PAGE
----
This is no way to bring down Bush and Blunkett
The scandal-mongering that passes for politics on both sides of the Atlantic means no one is ever truly held to account.
So on both sides of the Atlantic, scandal is once again the big issue.
In America, I. Lewis ‘Scooter’ Libby, chief of staff to vice-president Dick Cheney, has been indicted by a federal grand jury for giving inconsistent evidence about the leaking of a CIA agent’s name – Valerie Plame – to the press. (Don’t worry if you feel left out of the loop: as Mark Steyn said in the Spectator, it’s a ‘squabble among people you’ve probably never heard of’.) And in Britain, David Blunkett, former home secretary turned work and pensions secretary, is under pressure over revelations that he took up a post as director of a DNA testing company without first consulting the Advisory Committee on Business Appointments – even though he was only in the job for two weeks and resigned from it when Tony Blair put him back in the Cabinet in May. That might be described as a squabble over issues you probably don’t care about.
As far as scandals go, these are hardly up there with the Profumo Affair, when in 1963 it was revealed that the British secretary of state for war, John Profumo, was knocking about with a high-class call girl, Christine Keeler, who was also sleeping with a Soviet official based in London – much less something like Watergate, in which President Richard Nixon was implicated in the theft of documents from the Democrats, for which he was eventually impeached and resigned for in 1974. The Plame and Blunkett scandals are even less interesting than the Clinton/Lewinsky affair in the Nineties, which at least had the merit of being mildly raunchy.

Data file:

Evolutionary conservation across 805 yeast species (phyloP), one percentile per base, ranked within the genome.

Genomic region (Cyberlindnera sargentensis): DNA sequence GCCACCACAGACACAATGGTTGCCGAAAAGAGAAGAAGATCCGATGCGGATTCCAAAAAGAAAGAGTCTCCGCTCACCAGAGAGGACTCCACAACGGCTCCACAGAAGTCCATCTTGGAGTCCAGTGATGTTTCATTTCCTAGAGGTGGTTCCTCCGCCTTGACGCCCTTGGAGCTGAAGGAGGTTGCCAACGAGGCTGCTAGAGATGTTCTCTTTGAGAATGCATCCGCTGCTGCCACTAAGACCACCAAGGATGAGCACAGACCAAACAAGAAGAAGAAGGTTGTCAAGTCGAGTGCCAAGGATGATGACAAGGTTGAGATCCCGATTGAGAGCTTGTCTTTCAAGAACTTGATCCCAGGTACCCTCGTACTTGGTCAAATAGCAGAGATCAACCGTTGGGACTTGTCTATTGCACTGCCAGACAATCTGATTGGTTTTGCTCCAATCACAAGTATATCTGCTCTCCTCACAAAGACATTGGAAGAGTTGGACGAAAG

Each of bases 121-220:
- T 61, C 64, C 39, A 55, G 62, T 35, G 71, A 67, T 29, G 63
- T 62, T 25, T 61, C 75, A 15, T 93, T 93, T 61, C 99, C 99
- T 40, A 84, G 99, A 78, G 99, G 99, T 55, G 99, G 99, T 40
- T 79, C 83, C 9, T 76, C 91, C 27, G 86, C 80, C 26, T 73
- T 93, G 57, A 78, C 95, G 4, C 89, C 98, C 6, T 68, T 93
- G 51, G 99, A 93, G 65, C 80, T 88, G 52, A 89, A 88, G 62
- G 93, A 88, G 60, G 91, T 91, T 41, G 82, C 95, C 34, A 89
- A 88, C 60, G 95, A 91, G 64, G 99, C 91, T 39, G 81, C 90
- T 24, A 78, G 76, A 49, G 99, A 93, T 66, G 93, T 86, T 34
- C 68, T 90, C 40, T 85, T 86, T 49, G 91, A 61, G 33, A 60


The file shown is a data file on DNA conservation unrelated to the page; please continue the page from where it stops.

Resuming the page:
But today’s scandals are more than history repeated as farce (or farce repeated as double-farce, to be more accurate): the elevation of the pallid Plame affair and Blunkett’s behaviour to front-page prominence in America and Britain confirms the ascendancy of scandal-mongering in Western politics and how all sides now use rumour and revelation to circumvent public debate and knock down their opponents. The real scandal is not anything that Scooter Woshisname or David Blunkett did, but today’s substitution of intrigue for democracy. Scandal has itself become a mode of politics.